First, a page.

Is it possible to choose carpet as flooring and still be environmentally-responsible? Is there such a thing as a “green carpet”? This is a controversial issue that has been debated at length. For some there is confusion over what actually constitutes a “green” carpet. A lot obviously depends on the material it is made from – but even among carpets made of the same material, there can be a great variation in the “green” status depending on how the carpet is installed, what it is treated with and even how it is cleaned.
There is very little doubt that conventional synthetic carpets are very bad for you and the environment. These carpets consist of fibres that are generally made up of synthetic petroleum compounds such as acrylic, nylon, polyester and poluypropyelen and furthermore, they are usually backed by synthetic materials such as polyvinyl chloride (PVC), polyurethane or synthetic SB latex. All of these ingredients are non-sustainable, as well as involving significant energy consumption and pollution in their production. In addition, their synthetic “durability” means that they do no decompose or biodegrade, so that they remain in landfill sites, releasing further toxins into the environment, for decades to come.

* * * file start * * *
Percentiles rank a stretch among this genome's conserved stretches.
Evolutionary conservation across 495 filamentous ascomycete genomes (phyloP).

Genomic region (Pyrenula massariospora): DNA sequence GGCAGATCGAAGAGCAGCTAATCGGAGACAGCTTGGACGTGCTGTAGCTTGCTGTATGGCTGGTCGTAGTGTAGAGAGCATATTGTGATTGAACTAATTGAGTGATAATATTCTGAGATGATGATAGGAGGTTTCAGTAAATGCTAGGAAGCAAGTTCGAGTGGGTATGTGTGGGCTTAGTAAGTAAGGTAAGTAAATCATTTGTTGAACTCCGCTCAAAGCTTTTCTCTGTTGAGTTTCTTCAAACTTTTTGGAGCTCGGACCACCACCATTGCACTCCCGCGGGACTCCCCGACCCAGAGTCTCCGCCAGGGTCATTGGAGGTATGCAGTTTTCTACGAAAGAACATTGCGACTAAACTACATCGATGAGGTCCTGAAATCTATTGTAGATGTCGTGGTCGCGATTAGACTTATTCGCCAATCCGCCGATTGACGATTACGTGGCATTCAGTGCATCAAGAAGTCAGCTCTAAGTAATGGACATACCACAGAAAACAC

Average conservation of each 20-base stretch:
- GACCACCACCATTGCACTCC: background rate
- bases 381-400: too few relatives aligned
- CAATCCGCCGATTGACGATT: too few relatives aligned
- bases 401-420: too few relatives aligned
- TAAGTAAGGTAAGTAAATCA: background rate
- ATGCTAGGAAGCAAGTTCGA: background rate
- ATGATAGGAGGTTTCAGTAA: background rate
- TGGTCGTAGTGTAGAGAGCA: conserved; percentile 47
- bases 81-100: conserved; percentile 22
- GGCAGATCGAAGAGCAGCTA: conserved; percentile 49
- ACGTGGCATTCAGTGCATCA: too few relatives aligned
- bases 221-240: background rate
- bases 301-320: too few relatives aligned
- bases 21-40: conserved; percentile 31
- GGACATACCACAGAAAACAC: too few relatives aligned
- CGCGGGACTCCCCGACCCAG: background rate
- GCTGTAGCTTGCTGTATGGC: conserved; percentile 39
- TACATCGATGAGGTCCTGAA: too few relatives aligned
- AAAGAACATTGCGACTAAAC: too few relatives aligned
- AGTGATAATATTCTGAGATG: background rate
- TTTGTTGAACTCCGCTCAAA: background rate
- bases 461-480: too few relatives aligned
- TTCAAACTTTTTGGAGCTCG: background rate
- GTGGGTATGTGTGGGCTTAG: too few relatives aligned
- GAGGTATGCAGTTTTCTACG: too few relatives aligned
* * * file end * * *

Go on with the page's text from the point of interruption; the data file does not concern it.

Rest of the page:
Synthetic carpets may also be harmful to you and your family’s health, as well as that of the environment. For example, over 90% of conventional carpets use SB latex which contains a toxin called styrene which may well be carcinogenic. Similarly, PVC has often been the subject of health controversies and in fact, several of its components are now being banned from children’s toys in Europe.
Even if the fibres and backing materials do not contain a specific suspected toxin, the fact that these carpets are often heavily treated with fungicides, fire retardants, dyes, stainproofing and anti-static measures means that they may be continually giving off fumes of volatile organic compounds (VOC’s)and other potentially harmful chemicals. Furthermore, conventional carpet installation involves the use of adhesives which are usually full of these harsh chemicals and VOC’s again.
Some have suggested that by installing modular carpet tiles instead of floor-to-floor carpeting, this will present less of a negative impact on the environment as small sections can be replaced as opposed to the entire sheet. However, it must be noted that while this is an improvement, it is still not solving the problems of environmental sustainability and pollution.
Some “Green Carpet” Options
With a bit of research and planning, as well as perhaps a slightly greater financial investment, it is possible to have a “green carpet”.
All of these “green carpet” options are generally more expensive than standard synthetic carpet but when you consider the cost to your health and to the environment, it may well be worth the extra investment.